From Vinyasa Yoga to Sound Healing: Skidmore’s Mindfulness Program in Action
Breathe in. Count to four. Hold for four and breath out. Take a moment to notice the slowing of your heartbeat, the clearing of your mind, and the calming of your body. No matter where you are, you are here, standing in your shoes, taking in whatever your eyes and ears are seeing and hearing. Take another deep breath and realize that among all that is moving around you, you are still.
Whether you realize it or not, you just participated in a mindfulness practice.
After being on campus a few short weeks, I have noticed how difficult it can be to get a moment of rest in between classes, clubs, making and maintaining friendships, and remembering to connect with family and friends back home. Students however, myself included, often forget to turn inwards and check in. It is counterintuitive to try and balance externally without balancing internally. By simply taking one deep breath, students can ground themselves in one moment and have healthier and happier lives.
Meditation and yoga is a holistic way to address stress and anxiety, but one must commit to practicing. While it seems like these can only help in one small moment, mindfulness practices have greater long-term effects. According to the Washington Post, Harvard University neuroscientist Sara Lazar, in an effort to pinpoint exactly how mindfulness programs can aid the brain, held a study where participants had to go through a mindfulness-based stress reduction program. Although different parts of the brain had different positive reactions, it is particularly interesting to note that "the amygdala, the fight or flight part of the brain which is important for anxiety, fear and stress in general...got smaller in the group that went through the mindfulness-based stress reduction program."
Skidmore’s Office of Religious and Spiritual Life is aware of these neurological effects and has tried to create effective opportunities for students on campus. Parker Diggory, director of Religious and Spiritual Life, has a goal, "to respond to the various needs of students, which can range from stress-relief to spiritual connection to finding spiritual community…by providing spaces and events that help students learn meditation practices, mindfulness practices, yoga, and other ways of taking care of their whole selves."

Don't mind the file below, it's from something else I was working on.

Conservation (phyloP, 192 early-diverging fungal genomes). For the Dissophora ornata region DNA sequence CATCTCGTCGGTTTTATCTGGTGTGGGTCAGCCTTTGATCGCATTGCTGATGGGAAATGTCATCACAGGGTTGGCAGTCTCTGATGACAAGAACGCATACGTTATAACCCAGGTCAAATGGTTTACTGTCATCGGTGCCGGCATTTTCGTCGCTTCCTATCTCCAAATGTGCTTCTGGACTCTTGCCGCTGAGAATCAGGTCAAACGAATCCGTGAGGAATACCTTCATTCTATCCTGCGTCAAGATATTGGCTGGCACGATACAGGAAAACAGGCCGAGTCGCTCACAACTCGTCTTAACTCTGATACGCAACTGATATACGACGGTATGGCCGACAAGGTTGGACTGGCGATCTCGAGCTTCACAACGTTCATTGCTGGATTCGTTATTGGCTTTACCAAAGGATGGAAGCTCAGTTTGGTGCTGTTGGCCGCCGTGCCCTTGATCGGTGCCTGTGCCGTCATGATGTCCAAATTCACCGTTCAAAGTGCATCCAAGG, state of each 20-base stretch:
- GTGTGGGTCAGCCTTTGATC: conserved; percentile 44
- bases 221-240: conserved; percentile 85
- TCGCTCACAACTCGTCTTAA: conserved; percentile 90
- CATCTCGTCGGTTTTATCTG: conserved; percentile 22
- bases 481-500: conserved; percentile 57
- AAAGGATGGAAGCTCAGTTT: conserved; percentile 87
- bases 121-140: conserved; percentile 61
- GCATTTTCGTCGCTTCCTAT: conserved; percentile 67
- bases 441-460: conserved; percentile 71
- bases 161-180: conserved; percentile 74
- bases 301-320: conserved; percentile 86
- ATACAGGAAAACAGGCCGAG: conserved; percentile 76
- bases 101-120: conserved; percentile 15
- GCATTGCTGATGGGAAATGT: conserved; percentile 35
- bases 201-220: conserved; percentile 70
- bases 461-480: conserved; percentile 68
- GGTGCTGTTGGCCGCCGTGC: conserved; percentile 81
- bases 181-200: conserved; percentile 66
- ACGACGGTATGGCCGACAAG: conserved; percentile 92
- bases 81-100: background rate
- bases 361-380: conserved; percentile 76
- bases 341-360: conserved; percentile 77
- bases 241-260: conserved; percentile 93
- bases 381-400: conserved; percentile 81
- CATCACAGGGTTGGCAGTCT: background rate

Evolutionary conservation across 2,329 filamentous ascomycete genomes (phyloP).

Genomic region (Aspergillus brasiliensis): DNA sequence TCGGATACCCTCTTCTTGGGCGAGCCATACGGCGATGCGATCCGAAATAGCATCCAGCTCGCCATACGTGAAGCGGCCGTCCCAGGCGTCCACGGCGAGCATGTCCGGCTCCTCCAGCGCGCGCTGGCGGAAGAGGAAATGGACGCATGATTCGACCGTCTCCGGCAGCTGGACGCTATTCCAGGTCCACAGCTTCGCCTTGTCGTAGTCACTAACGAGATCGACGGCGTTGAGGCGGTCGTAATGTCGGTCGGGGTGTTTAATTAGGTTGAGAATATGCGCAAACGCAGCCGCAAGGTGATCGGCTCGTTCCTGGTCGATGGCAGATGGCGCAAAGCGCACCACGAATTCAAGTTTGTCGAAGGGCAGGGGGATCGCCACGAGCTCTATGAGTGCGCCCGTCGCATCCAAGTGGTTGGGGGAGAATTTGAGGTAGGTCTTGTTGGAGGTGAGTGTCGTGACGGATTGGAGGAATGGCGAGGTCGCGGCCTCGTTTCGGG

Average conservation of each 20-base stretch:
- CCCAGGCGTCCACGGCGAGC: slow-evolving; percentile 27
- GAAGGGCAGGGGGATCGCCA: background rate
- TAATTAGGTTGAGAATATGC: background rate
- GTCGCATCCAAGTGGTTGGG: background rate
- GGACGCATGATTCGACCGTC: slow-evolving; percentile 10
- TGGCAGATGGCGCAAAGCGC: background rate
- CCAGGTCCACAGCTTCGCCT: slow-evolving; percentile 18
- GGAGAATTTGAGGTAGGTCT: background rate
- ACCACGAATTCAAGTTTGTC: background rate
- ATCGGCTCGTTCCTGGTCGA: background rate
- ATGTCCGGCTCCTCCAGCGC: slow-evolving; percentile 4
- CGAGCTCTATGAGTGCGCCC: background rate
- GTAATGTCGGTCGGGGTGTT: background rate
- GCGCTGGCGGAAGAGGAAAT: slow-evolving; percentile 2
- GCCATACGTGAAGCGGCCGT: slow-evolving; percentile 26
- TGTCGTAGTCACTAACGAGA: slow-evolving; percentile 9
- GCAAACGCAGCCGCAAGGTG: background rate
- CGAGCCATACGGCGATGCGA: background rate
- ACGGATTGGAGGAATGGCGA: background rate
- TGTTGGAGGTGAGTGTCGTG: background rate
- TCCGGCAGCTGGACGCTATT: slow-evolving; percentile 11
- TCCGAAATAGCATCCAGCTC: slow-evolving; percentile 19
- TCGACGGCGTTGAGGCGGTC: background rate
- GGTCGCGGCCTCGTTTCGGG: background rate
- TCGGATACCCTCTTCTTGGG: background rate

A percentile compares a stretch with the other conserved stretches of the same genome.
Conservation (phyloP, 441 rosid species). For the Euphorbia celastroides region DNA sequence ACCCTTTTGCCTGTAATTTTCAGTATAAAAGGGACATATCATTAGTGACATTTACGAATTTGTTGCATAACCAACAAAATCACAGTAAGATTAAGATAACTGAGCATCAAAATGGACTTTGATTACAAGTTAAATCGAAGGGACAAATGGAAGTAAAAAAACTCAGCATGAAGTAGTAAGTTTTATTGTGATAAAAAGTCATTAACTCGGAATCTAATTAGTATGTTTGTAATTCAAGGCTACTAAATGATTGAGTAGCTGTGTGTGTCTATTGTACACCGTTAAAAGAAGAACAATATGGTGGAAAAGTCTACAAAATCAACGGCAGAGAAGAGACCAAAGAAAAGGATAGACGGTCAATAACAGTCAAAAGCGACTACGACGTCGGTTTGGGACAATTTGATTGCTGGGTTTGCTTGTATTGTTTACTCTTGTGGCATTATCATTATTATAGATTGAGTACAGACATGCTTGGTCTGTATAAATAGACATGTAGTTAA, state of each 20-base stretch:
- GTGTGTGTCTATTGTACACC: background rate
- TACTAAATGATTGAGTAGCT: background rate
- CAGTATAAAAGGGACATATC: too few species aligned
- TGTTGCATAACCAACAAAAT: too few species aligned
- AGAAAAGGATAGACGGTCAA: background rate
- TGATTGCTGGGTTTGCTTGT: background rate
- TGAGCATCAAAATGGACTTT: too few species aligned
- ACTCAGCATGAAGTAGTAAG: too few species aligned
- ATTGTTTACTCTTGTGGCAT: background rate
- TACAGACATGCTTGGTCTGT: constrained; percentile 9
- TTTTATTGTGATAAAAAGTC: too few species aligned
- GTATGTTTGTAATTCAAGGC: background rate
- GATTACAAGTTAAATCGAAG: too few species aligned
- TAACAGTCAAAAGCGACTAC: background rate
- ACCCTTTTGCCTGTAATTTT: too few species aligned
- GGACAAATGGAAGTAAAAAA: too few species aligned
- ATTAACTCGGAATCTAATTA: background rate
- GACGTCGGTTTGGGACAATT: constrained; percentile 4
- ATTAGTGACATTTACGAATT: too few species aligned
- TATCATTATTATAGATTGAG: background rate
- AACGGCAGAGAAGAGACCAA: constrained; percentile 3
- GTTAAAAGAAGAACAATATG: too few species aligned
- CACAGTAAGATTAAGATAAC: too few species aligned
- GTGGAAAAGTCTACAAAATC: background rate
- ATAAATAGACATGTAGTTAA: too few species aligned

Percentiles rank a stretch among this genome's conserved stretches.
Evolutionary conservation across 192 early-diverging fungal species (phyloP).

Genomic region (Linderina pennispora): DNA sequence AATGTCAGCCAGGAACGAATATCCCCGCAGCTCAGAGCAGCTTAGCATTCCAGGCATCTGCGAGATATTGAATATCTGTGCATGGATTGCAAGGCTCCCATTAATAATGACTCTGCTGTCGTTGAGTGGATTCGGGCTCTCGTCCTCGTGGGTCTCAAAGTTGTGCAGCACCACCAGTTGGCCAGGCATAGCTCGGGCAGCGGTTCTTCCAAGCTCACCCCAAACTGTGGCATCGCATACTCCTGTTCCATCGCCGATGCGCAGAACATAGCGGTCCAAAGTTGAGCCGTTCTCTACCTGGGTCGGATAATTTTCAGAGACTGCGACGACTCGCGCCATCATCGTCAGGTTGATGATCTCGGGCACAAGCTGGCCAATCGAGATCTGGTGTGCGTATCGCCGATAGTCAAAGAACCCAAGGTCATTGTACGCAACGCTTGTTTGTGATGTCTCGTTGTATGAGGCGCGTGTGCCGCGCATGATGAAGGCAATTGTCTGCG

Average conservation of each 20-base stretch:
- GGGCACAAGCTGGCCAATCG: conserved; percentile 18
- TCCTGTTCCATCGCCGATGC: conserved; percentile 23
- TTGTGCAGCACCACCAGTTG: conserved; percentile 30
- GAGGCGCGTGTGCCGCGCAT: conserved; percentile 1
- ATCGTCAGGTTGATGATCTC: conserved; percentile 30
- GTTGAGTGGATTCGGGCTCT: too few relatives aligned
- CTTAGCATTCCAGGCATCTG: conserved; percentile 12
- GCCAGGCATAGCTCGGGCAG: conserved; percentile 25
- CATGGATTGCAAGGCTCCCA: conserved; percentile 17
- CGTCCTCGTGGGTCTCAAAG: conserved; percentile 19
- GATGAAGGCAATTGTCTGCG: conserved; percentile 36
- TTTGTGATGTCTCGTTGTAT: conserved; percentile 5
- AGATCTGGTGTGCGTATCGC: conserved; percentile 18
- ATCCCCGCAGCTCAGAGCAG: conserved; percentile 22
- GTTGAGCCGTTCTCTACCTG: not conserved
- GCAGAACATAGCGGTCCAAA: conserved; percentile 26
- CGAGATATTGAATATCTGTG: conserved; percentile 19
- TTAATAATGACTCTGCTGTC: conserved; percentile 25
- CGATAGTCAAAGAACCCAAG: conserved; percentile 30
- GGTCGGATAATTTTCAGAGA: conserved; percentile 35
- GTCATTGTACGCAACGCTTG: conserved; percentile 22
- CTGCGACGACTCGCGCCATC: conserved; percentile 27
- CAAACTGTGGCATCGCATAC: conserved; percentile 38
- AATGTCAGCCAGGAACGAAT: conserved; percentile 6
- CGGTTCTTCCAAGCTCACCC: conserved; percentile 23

The Skidmore Mindfulness Program isn't simply for one type of student, and various students who have taken advantage of the programs can vouch for that. Allie Morin ‘21, who regularly attends Skidmore’s vinyasa yoga classes, said that "the yoga sessions on Sunday nights are something I can consistently look forward to even when the ‘Sunday scaries’ hit. I always leave feeling lighter and with a clearer mindset." Another first-year student, Amal Lomer ‘21, utilized the meditation moments offered and said, "the mindfulness yoga really helped me feel gathered and calm. It was great because it was in the middle of the day, so just as I was getting stressed I was able to collect my thoughts and relax for the rest of the day." Students may attend yoga and meditation classes for different reasons: to decompress, exercise, or simply have an hour without academic or social activity. No matter the reason, there are different types of benefits for different types of classes.
Specifically, Skidmore’s Mindfulness Program offers vinyasa and restorative yoga, sound healing, and meditation classes. Although all of the classes may incorporate similar techniques, each class has a different purpose. Where vinyasa incorporates both the mind and body through a yoga practice, restorative yoga intends on creating a space for self-care and rejuvenation. Mediation focuses on the breath and the mind and allows students to focus on relaxing the brain. But the most unique addition to the program is sound healing. By using bowls, crystals, and other instruments, sound healers fill the room with vibration to balance the mind and calm you down.
Although these services are both free and readily available, many students may feel reluctant to take advantage of them because they feel intimidated. However, the Mindfulness Program stresses that being a beginner is okay. The program has created a community which welcomes students of all levels. Although yoga is meant to be an exercise, Skidmore's yoga teacher and Program Coordinator of Skidmore Mindfulness Jennifer Schmid-Fareed, communicates the importance of listening to your body and making decisions based on your individual needs. It is an essential part of yoga to understand what YOU need and how you can help yourself. Take advantage of the resources on campus and remember that relaxation is only a breath away.
Classes are held Sunday-Thursday at various times in Wilson Chapel. For more information, please check the schedule at the Office of Religious and Spiritual Life's website.